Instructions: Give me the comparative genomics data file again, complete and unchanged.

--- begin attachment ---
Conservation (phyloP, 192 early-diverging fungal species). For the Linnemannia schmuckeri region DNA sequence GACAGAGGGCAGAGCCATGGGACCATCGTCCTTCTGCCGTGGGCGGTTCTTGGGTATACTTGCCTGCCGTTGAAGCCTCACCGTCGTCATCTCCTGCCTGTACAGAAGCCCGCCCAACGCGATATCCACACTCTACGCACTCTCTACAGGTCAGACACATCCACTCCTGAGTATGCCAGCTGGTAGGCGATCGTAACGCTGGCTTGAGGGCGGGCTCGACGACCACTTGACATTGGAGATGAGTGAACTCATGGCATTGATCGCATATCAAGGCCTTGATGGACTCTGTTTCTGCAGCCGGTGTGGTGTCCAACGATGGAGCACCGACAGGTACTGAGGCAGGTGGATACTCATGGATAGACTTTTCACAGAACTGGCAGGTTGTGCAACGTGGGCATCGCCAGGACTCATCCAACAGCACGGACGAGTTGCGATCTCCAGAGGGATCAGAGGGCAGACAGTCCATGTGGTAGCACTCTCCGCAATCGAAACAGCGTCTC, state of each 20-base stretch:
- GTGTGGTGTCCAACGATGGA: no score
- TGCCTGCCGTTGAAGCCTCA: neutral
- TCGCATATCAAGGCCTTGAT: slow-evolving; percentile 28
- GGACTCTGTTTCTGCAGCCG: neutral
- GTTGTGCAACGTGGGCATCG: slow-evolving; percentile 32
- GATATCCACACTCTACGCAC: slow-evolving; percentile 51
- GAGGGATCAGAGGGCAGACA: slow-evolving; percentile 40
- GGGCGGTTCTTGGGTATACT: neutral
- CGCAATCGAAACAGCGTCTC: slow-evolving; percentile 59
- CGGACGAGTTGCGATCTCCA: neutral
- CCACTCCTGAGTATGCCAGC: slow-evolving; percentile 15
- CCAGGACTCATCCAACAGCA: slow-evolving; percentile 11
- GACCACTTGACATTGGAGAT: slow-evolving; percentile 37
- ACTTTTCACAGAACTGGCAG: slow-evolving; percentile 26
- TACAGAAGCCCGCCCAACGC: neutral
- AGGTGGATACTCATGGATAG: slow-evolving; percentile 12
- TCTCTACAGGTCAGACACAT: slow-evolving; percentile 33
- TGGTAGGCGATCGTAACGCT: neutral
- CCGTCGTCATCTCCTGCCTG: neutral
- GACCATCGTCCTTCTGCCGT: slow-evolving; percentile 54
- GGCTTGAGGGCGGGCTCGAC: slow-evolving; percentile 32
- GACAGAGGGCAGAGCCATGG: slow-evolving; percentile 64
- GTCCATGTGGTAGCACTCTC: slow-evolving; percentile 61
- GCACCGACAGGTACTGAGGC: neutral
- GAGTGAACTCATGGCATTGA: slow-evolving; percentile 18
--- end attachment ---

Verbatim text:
Conservation (phyloP, 192 early-diverging fungal species). For the Linnemannia schmuckeri region DNA sequence GACAGAGGGCAGAGCCATGGGACCATCGTCCTTCTGCCGTGGGCGGTTCTTGGGTATACTTGCCTGCCGTTGAAGCCTCACCGTCGTCATCTCCTGCCTGTACAGAAGCCCGCCCAACGCGATATCCACACTCTACGCACTCTCTACAGGTCAGACACATCCACTCCTGAGTATGCCAGCTGGTAGGCGATCGTAACGCTGGCTTGAGGGCGGGCTCGACGACCACTTGACATTGGAGATGAGTGAACTCATGGCATTGATCGCATATCAAGGCCTTGATGGACTCTGTTTCTGCAGCCGGTGTGGTGTCCAACGATGGAGCACCGACAGGTACTGAGGCAGGTGGATACTCATGGATAGACTTTTCACAGAACTGGCAGGTTGTGCAACGTGGGCATCGCCAGGACTCATCCAACAGCACGGACGAGTTGCGATCTCCAGAGGGATCAGAGGGCAGACAGTCCATGTGGTAGCACTCTCCGCAATCGAAACAGCGTCTC, state of each 20-base stretch:
- GTGTGGTGTCCAACGATGGA: no score
- TGCCTGCCGTTGAAGCCTCA: neutral
- TCGCATATCAAGGCCTTGAT: slow-evolving; percentile 28
- GGACTCTGTTTCTGCAGCCG: neutral
- GTTGTGCAACGTGGGCATCG: slow-evolving; percentile 32
- GATATCCACACTCTACGCAC: slow-evolving; percentile 51
- GAGGGATCAGAGGGCAGACA: slow-evolving; percentile 40
- GGGCGGTTCTTGGGTATACT: neutral
- CGCAATCGAAACAGCGTCTC: slow-evolving; percentile 59
- CGGACGAGTTGCGATCTCCA: neutral
- CCACTCCTGAGTATGCCAGC: slow-evolving; percentile 15
- CCAGGACTCATCCAACAGCA: slow-evolving; percentile 11
- GACCACTTGACATTGGAGAT: slow-evolving; percentile 37
- ACTTTTCACAGAACTGGCAG: slow-evolving; percentile 26
- TACAGAAGCCCGCCCAACGC: neutral
- AGGTGGATACTCATGGATAG: slow-evolving; percentile 12
- TCTCTACAGGTCAGACACAT: slow-evolving; percentile 33
- TGGTAGGCGATCGTAACGCT: neutral
- CCGTCGTCATCTCCTGCCTG: neutral
- GACCATCGTCCTTCTGCCGT: slow-evolving; percentile 54
- GGCTTGAGGGCGGGCTCGAC: slow-evolving; percentile 32
- GACAGAGGGCAGAGCCATGG: slow-evolving; percentile 64
- GTCCATGTGGTAGCACTCTC: slow-evolving; percentile 61
- GCACCGACAGGTACTGAGGC: neutral
- GAGTGAACTCATGGCATTGA: slow-evolving; percentile 18